NASA’s Perseverance Mars rover is heading back to an enchanting outcrop of sedimentary rocks the spacecraft first visited back in April.
The team behind the Perseverance rover has recently been carrying out exploration and sampling at “Wildcat Ridge” within Jezero crater, but are now preparing to return to a spot nicknamed “Enchanted Lake.” This outcrop formed into thin layers of Martian rock over time as mud, silt and sand in Jerezo Crater solidified. It is of great interest to the Perseverance team, who assess that the formation could be one of the mission’s best opportunities to collect rocks that could contain remnants of any ancient microbial life that might once have existed on the Red Planet.
Perseverance is expected to arrive back at the fan-shaped rocks — informally named after a landmark in Alaska’s Katmai National Park and Preserve — in early September. By that time, the rover team hopes to have wrapped up work checking to make sure Perseverance’s sampling system is clear of any debris.
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Exciting as the potential findings at Enchanted Lake could be, there will be a long wait for definitive results. Any determination of what Perseverance discovers in the rock will have to wait until the samples are delivered to Earth for examination in the early 2030s by the NASA-ESA Mars sample return campaign.
Meanwhile, sampling on Mars has also thrown up an issue recently and the team wants to understand the situation before setting of on its travels to Enchanted Lake.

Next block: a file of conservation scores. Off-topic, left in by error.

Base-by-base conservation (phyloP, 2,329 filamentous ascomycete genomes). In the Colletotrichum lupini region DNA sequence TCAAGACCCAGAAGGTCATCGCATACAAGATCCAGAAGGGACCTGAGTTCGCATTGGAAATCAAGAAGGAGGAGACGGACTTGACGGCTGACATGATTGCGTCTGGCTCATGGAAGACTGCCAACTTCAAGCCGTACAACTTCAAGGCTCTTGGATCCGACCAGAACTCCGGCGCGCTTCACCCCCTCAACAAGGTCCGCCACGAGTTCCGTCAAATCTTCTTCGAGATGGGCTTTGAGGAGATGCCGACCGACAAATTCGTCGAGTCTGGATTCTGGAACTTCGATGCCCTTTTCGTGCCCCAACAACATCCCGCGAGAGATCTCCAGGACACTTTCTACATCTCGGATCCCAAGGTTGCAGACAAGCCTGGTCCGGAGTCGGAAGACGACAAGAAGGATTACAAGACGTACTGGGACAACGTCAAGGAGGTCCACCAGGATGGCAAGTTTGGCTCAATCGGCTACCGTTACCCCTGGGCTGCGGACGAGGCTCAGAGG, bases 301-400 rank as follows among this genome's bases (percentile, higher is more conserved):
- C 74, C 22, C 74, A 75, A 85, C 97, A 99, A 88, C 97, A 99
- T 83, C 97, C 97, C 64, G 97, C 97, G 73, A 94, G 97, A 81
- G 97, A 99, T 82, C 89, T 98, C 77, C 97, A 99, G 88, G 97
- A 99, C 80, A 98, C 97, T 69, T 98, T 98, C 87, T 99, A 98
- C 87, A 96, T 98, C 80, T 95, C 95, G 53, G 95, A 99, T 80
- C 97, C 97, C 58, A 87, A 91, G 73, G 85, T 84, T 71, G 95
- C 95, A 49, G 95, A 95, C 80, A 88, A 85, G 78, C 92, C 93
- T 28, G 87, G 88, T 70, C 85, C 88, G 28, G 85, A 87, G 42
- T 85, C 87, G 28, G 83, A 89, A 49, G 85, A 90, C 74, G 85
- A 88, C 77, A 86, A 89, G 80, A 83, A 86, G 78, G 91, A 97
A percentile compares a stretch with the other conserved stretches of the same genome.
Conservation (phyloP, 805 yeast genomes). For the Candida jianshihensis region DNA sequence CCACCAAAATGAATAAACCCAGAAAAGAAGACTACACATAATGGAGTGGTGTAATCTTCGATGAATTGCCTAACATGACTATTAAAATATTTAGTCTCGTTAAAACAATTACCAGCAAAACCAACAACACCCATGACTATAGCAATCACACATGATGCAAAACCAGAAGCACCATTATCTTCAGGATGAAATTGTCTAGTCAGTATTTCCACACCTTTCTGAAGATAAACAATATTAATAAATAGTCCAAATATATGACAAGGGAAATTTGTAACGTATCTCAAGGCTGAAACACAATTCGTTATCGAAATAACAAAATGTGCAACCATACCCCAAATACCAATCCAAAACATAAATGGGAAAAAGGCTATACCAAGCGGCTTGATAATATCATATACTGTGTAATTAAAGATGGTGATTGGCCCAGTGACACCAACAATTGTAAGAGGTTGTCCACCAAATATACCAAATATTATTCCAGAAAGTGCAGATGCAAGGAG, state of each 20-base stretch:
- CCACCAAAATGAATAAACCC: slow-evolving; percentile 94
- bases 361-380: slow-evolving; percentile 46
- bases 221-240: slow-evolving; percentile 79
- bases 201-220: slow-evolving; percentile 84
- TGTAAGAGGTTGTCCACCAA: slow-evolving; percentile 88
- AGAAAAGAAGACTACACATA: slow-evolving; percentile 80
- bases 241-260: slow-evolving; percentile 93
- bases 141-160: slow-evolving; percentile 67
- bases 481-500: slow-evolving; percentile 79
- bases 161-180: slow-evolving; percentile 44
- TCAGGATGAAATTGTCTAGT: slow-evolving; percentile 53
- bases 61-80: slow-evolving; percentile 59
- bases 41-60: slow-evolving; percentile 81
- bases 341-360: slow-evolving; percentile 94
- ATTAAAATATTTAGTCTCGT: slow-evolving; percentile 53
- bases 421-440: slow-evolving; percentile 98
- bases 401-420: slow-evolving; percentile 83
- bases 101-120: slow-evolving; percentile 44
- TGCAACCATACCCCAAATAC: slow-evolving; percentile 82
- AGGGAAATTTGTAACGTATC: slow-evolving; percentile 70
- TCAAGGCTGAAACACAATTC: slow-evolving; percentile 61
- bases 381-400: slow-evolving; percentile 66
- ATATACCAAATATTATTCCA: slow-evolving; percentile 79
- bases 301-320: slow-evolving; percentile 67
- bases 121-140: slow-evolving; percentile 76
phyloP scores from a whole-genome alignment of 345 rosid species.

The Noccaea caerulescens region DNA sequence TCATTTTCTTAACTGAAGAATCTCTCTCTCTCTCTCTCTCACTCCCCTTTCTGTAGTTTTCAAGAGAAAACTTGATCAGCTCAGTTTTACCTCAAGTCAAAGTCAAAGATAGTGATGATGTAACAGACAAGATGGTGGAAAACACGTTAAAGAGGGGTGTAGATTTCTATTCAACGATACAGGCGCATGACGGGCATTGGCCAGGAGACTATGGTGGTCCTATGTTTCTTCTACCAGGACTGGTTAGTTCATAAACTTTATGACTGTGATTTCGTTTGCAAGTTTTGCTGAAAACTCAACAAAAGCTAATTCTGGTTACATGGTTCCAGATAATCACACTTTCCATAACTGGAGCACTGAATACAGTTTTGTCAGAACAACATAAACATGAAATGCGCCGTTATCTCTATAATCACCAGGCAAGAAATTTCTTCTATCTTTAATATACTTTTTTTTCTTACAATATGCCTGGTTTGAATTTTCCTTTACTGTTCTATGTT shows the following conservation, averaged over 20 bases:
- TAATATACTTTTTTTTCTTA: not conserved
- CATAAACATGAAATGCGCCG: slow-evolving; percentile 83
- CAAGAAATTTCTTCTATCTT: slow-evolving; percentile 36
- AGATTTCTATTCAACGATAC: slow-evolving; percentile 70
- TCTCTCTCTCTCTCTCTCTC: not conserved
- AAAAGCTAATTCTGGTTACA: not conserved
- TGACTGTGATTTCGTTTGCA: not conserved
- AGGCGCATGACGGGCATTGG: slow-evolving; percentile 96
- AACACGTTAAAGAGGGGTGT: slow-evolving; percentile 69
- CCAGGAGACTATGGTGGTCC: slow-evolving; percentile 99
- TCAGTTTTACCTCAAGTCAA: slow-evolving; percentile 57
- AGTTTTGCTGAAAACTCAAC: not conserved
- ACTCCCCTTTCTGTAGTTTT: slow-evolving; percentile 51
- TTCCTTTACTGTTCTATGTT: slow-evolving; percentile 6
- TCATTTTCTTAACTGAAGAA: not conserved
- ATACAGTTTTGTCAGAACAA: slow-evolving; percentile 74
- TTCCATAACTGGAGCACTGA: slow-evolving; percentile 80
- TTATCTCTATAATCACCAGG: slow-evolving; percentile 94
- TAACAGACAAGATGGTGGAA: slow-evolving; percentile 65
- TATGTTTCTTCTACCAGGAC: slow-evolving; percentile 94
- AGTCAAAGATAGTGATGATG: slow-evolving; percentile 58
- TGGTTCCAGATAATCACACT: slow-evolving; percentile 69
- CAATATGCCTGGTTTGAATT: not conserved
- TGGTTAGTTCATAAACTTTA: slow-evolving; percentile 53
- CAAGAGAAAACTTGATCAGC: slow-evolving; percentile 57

Perseverance has collected four sets of samples in recent weeks. But the last coring activity on Aug. 3 led led to discovery of debris in the sampling system that mission personnel feared could have interfered with future operations.
“Before beginning the drive, we’ll continue efforts to assess the two small, string-like pieces of foreign object debris (FOD) detected on one of the rover’s coring bits,” Perseverance Deputy Project Manager Steven Lee wrote in a NASA blog post last week.
The Perseverance team has conducted diagnostic activities and commanded the rover to move, rotate or vibrate components to help assess the situation and are confident that sampling can proceed without issue, Lee noted.
Been checking on some small debris in my drill system. I’m designed for a dirty environment, but it doesn’t hurt to be careful. Thankfully it looks like I’ll be rolling on soon, headed for this spot my team calls “Enchanted Lake.”
— NASA’s Perseverance Mars Rover (@NASAPersevere) August 19, 2022
The first eight samples collected by Perseverance were taken from rock formed through volcanic activity, while the latest batch were all taken from sedimentary rocks. All being well, the new sedimentary trend will continue with the collection of material from Enchanted Lake.
“Been checking on some small debris in my drill system,” NASA personnel wrote on the mission’s Twitter account on Friday (Aug. 19). “I’m designed for a dirty environment, but it doesn’t hurt to be careful. Thankfully it looks like I’ll be rolling on soon.”